Algeria’s Foreign Reserves to Further Shrink to $97 bln in 2017

Battered by falling oil and gas revenues, Algeria’s foreign exchange reserves are expected to further shrink to $97 billion, down from $193 billion in 2014, official data shows.

With the slump in oil prices, the rest of the Algerian economy can’t generate the foreign exchange needed to pay for imports as oil and gas represent 94% of Algiers exports.

Therefore, the government has taken measures to restrict imports of 30 goods, such as cars, some food products and raw materials. It targeted a reduction of $15 billion this year.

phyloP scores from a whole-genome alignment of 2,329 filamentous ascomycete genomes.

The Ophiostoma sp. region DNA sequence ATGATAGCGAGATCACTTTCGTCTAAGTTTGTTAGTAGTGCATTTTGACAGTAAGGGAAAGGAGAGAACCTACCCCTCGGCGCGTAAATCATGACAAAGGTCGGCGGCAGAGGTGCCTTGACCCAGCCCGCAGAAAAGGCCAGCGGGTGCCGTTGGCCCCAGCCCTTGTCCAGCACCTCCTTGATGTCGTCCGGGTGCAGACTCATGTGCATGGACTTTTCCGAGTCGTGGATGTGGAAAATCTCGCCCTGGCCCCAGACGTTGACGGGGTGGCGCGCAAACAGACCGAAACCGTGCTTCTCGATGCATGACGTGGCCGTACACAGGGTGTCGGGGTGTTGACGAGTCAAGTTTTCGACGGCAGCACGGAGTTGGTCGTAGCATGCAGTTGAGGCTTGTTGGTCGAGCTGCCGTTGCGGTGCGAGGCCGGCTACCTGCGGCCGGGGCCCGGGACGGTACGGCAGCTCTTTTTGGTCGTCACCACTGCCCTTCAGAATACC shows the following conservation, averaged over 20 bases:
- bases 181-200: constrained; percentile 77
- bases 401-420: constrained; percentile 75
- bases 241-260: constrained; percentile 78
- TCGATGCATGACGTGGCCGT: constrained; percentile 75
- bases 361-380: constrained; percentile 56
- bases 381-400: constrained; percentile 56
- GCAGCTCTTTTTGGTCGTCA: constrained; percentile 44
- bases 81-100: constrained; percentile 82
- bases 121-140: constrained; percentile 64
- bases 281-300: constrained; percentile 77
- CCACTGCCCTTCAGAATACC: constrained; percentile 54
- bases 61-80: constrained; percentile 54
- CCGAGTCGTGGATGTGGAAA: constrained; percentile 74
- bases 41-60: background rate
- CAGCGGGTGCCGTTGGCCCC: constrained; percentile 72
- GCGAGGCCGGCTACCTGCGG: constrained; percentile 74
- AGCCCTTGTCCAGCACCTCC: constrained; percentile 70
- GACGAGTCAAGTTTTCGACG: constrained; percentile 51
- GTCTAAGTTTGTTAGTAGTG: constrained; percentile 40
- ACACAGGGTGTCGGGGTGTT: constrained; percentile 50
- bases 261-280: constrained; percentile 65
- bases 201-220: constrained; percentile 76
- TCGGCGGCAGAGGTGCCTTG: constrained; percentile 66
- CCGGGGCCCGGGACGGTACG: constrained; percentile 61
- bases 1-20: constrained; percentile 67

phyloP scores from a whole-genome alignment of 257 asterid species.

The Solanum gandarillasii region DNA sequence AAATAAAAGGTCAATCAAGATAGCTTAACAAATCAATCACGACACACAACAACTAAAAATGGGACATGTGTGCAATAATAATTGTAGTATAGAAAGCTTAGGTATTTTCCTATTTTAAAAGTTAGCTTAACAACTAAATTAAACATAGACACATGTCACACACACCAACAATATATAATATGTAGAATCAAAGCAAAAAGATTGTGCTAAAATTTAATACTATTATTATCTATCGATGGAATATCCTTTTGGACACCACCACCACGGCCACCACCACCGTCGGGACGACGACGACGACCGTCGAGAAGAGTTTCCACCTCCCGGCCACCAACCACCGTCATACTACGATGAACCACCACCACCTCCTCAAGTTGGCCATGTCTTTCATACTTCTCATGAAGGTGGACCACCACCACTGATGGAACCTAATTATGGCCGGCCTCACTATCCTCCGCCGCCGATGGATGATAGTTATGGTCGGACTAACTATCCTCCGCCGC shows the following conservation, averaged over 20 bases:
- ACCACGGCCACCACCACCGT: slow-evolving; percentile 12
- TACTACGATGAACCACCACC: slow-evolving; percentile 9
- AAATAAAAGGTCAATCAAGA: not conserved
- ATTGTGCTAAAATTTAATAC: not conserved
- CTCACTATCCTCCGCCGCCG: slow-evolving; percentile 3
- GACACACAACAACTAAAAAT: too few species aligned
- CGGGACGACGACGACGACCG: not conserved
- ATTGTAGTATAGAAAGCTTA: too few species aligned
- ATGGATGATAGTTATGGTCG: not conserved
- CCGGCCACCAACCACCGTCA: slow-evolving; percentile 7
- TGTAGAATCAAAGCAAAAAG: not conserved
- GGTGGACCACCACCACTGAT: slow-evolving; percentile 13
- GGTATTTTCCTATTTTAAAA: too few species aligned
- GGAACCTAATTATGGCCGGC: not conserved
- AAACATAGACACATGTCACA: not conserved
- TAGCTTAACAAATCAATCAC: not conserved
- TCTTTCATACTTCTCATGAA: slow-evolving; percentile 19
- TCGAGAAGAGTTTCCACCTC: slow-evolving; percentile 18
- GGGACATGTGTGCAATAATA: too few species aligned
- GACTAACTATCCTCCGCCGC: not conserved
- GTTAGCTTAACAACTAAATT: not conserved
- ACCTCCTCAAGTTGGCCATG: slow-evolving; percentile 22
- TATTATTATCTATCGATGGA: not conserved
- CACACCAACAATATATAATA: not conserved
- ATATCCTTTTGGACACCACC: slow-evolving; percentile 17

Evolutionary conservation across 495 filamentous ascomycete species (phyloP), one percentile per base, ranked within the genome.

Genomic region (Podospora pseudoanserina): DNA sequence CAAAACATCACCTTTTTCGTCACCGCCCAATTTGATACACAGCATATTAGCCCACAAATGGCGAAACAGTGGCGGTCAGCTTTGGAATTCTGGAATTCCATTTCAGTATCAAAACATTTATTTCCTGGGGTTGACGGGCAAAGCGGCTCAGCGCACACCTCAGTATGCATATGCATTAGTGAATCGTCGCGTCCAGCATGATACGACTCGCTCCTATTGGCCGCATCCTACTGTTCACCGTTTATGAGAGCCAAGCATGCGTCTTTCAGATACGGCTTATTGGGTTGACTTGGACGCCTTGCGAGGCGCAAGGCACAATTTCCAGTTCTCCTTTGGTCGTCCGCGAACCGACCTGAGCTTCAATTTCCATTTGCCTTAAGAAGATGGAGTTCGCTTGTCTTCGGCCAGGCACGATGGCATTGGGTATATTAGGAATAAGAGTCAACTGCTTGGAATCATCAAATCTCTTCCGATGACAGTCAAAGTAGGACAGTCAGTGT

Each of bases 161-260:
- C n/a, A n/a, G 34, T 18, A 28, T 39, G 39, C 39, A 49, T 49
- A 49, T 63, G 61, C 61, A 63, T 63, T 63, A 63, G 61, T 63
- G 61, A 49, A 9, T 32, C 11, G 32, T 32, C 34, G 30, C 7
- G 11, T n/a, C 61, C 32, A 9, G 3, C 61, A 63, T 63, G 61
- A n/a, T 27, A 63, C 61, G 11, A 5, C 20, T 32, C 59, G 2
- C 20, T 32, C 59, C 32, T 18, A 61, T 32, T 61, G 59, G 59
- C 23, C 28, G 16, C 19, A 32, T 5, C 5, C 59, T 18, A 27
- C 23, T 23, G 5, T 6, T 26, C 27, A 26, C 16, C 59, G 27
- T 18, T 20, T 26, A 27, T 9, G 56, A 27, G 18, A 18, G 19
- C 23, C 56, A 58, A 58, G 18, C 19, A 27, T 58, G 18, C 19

As a result of the recent cuts, imports reached $38.18 billion in the first 10 months of 2017, down just 1.8 percent from the same period in 2016. Food imports actually rose, by 4.5 percent to $7.12 billion.

However, analyst see the government’s import restriction policy as doomed to fail due to the lack of domestic production.

“The new import policy has failed because it is an ill-considered and improvised decision. It was taken without preparing alternatives,” Larbi Gouini, business consultant and economics professor at Algiers university, told Reuters.

Importers are warning that limiting imports on such vital products such as medicine will result in serious shortages. Queues already started in front of some pharmacies where citizens line up to buy rare medicine.

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